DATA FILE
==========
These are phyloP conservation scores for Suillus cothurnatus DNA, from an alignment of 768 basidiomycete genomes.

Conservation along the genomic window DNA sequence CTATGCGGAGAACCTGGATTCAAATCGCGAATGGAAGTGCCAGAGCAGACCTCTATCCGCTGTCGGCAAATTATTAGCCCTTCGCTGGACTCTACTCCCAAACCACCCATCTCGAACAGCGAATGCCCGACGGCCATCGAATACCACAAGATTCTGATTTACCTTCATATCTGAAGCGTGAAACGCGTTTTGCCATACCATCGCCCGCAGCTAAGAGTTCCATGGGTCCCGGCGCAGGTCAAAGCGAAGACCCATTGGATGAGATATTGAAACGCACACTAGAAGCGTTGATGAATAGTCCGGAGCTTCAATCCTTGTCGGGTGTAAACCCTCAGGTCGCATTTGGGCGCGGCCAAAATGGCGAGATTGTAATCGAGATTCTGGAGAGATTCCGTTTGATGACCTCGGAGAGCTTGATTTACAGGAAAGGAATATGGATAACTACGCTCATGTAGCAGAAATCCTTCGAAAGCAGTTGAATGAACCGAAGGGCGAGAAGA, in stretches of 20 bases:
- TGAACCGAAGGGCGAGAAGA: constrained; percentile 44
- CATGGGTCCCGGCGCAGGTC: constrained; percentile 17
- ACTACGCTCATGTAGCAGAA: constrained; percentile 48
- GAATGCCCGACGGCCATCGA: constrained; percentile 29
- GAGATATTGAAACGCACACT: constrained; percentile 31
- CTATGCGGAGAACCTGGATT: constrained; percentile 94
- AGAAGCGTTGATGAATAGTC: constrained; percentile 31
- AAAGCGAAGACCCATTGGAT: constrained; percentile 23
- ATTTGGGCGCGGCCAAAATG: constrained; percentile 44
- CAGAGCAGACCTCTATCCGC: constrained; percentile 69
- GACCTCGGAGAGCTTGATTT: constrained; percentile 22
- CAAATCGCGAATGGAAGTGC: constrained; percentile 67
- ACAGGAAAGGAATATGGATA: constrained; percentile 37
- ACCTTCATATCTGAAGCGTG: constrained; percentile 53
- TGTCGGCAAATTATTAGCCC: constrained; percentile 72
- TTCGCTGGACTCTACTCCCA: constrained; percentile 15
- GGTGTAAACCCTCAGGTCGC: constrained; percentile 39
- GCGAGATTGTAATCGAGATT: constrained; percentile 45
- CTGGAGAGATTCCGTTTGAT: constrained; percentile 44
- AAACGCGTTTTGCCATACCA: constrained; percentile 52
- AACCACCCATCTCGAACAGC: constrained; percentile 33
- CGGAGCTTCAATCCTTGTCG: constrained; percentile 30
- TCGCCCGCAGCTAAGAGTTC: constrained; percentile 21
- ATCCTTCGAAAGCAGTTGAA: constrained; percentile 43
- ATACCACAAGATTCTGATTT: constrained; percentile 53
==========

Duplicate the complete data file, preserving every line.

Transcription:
These are phyloP conservation scores for Suillus cothurnatus DNA, from an alignment of 768 basidiomycete genomes.

Conservation along the genomic window DNA sequence CTATGCGGAGAACCTGGATTCAAATCGCGAATGGAAGTGCCAGAGCAGACCTCTATCCGCTGTCGGCAAATTATTAGCCCTTCGCTGGACTCTACTCCCAAACCACCCATCTCGAACAGCGAATGCCCGACGGCCATCGAATACCACAAGATTCTGATTTACCTTCATATCTGAAGCGTGAAACGCGTTTTGCCATACCATCGCCCGCAGCTAAGAGTTCCATGGGTCCCGGCGCAGGTCAAAGCGAAGACCCATTGGATGAGATATTGAAACGCACACTAGAAGCGTTGATGAATAGTCCGGAGCTTCAATCCTTGTCGGGTGTAAACCCTCAGGTCGCATTTGGGCGCGGCCAAAATGGCGAGATTGTAATCGAGATTCTGGAGAGATTCCGTTTGATGACCTCGGAGAGCTTGATTTACAGGAAAGGAATATGGATAACTACGCTCATGTAGCAGAAATCCTTCGAAAGCAGTTGAATGAACCGAAGGGCGAGAAGA, in stretches of 20 bases:
- TGAACCGAAGGGCGAGAAGA: constrained; percentile 44
- CATGGGTCCCGGCGCAGGTC: constrained; percentile 17
- ACTACGCTCATGTAGCAGAA: constrained; percentile 48
- GAATGCCCGACGGCCATCGA: constrained; percentile 29
- GAGATATTGAAACGCACACT: constrained; percentile 31
- CTATGCGGAGAACCTGGATT: constrained; percentile 94
- AGAAGCGTTGATGAATAGTC: constrained; percentile 31
- AAAGCGAAGACCCATTGGAT: constrained; percentile 23
- ATTTGGGCGCGGCCAAAATG: constrained; percentile 44
- CAGAGCAGACCTCTATCCGC: constrained; percentile 69
- GACCTCGGAGAGCTTGATTT: constrained; percentile 22
- CAAATCGCGAATGGAAGTGC: constrained; percentile 67
- ACAGGAAAGGAATATGGATA: constrained; percentile 37
- ACCTTCATATCTGAAGCGTG: constrained; percentile 53
- TGTCGGCAAATTATTAGCCC: constrained; percentile 72
- TTCGCTGGACTCTACTCCCA: constrained; percentile 15
- GGTGTAAACCCTCAGGTCGC: constrained; percentile 39
- GCGAGATTGTAATCGAGATT: constrained; percentile 45
- CTGGAGAGATTCCGTTTGAT: constrained; percentile 44
- AAACGCGTTTTGCCATACCA: constrained; percentile 52
- AACCACCCATCTCGAACAGC: constrained; percentile 33
- CGGAGCTTCAATCCTTGTCG: constrained; percentile 30
- TCGCCCGCAGCTAAGAGTTC: constrained; percentile 21
- ATCCTTCGAAAGCAGTTGAA: constrained; percentile 43
- ATACCACAAGATTCTGATTT: constrained; percentile 53